Many of you will be aware that habitat loss has confined Ethiopian wolves to the mountain tops, leaving small populations threatened by lethal viruses teetering on the edge of extinction. Fortunately for the wolves, we are out in force throughout their range, monitoring and vaccinating packs and working with communities to protect their unique habitats. Through many years of work, we have been able to pinpoint the key threats that need addressing, and identify new ones as they emerge.
Health has been central to our work in Ethiopia for many years. In protecting Ethiopian wolves against diseases, we learn that success requires simultaneously addressing the health of wolves, of the local communities and their domestic animals, and of the mountain ecosystems that sustain them all.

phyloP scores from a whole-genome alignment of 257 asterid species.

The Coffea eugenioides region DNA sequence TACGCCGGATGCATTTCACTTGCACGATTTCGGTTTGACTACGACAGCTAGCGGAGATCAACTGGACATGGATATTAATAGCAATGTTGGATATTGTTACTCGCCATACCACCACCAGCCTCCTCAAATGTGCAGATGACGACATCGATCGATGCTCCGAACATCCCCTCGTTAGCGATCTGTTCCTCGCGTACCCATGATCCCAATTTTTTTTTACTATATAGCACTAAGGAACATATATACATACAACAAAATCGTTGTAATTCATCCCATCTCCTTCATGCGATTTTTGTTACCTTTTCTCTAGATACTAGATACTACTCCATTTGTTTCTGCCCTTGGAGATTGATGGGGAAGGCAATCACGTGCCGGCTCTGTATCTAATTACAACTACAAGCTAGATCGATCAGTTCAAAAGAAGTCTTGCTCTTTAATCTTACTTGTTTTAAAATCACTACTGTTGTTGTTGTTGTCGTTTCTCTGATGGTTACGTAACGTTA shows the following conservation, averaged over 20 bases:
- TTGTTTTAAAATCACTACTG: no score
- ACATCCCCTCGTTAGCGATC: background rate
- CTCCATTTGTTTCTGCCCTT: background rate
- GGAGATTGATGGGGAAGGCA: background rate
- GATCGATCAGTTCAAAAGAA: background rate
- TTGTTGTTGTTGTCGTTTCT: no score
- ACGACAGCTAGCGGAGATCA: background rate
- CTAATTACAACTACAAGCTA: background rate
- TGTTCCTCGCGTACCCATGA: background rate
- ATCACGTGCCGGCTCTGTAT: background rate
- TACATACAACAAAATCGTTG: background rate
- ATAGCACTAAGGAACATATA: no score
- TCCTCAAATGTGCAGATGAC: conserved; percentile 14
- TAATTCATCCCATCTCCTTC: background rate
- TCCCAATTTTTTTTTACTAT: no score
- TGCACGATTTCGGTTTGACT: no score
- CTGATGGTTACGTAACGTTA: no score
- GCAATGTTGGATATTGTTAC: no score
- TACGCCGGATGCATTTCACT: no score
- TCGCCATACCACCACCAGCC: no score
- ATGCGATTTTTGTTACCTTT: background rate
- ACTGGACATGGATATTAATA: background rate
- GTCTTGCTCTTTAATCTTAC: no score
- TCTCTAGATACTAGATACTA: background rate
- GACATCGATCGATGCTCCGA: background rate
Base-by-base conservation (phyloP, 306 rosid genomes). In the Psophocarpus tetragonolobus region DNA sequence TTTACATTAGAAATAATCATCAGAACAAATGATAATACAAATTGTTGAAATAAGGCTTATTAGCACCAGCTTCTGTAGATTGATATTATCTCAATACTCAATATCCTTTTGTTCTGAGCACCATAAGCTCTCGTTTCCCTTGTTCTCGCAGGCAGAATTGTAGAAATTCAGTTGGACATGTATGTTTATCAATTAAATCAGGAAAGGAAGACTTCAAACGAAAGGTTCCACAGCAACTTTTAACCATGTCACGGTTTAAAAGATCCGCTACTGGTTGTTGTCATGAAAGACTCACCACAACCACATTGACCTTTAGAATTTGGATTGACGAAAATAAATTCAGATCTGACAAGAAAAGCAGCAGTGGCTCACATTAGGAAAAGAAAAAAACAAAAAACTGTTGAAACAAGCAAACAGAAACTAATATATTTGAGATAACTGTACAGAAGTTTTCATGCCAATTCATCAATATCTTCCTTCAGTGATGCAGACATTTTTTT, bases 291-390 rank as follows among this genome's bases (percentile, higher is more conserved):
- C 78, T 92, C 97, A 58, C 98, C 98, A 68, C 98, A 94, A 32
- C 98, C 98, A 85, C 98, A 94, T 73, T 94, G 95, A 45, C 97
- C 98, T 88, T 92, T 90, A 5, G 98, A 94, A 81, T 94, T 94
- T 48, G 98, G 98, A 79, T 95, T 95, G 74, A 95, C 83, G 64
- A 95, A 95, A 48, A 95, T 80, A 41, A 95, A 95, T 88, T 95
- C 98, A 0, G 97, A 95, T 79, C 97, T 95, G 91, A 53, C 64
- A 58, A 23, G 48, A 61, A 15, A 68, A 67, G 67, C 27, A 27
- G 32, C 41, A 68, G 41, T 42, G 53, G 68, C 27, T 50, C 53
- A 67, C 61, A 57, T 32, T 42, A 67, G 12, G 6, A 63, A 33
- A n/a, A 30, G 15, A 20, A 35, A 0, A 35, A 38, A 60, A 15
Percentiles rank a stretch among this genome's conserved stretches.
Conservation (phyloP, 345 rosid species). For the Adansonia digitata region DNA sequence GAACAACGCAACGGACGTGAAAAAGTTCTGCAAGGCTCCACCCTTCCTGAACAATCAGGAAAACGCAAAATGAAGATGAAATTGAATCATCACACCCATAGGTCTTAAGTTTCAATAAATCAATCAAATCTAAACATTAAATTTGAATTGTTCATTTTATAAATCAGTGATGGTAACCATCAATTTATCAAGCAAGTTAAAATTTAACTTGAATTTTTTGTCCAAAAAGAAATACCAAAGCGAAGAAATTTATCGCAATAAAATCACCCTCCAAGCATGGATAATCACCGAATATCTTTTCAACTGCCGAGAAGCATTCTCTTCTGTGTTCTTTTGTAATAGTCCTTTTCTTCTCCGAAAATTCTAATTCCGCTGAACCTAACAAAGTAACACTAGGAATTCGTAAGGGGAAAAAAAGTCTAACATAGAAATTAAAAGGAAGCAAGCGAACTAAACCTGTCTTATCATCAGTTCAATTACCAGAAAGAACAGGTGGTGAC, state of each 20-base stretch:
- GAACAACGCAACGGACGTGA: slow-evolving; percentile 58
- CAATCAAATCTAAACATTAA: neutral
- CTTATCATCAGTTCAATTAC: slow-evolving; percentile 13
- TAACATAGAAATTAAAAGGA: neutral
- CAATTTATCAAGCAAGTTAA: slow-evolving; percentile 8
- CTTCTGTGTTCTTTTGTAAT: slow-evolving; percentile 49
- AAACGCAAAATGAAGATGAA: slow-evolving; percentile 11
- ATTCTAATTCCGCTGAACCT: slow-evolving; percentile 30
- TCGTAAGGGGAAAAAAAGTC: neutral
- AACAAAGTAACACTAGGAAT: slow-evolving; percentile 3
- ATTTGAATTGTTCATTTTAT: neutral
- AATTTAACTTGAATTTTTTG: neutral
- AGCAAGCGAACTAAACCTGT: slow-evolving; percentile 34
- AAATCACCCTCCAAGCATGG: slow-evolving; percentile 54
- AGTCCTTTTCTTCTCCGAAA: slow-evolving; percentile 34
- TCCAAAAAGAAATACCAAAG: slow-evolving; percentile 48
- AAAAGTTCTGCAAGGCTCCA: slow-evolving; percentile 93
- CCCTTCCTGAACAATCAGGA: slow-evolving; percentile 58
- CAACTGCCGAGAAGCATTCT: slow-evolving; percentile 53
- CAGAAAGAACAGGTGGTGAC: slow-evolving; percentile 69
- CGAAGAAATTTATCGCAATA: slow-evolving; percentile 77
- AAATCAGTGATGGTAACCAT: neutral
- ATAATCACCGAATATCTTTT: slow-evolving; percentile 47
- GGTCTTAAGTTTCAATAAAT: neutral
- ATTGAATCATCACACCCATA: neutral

As Covid-19 continues and we all wait for a safe return to normal, the less obvious effects on wildlife become more of a concern.
Wildlife has been a major focus of conversations surrounding the pandemic, from its origins to its impacts and lessons for the future. We have seen some animals flourish where human activity has dwindled, while others have been less fortunate and may be at risk where tourism has vanished. Conservation action has of course also been affected, as a wide range of activities are no longer possible due to the risks of spreading infection. Our own work has been significantly disrupted in Ethiopia since April as a result of Covid-19.
We are used to responding to large-scale threats to the wolves, like habitat loss and disease, but the acts of individuals can have a real impact, both good and bad. We have recently seen a worrying resurgence in behaviours that can threaten wolf survival.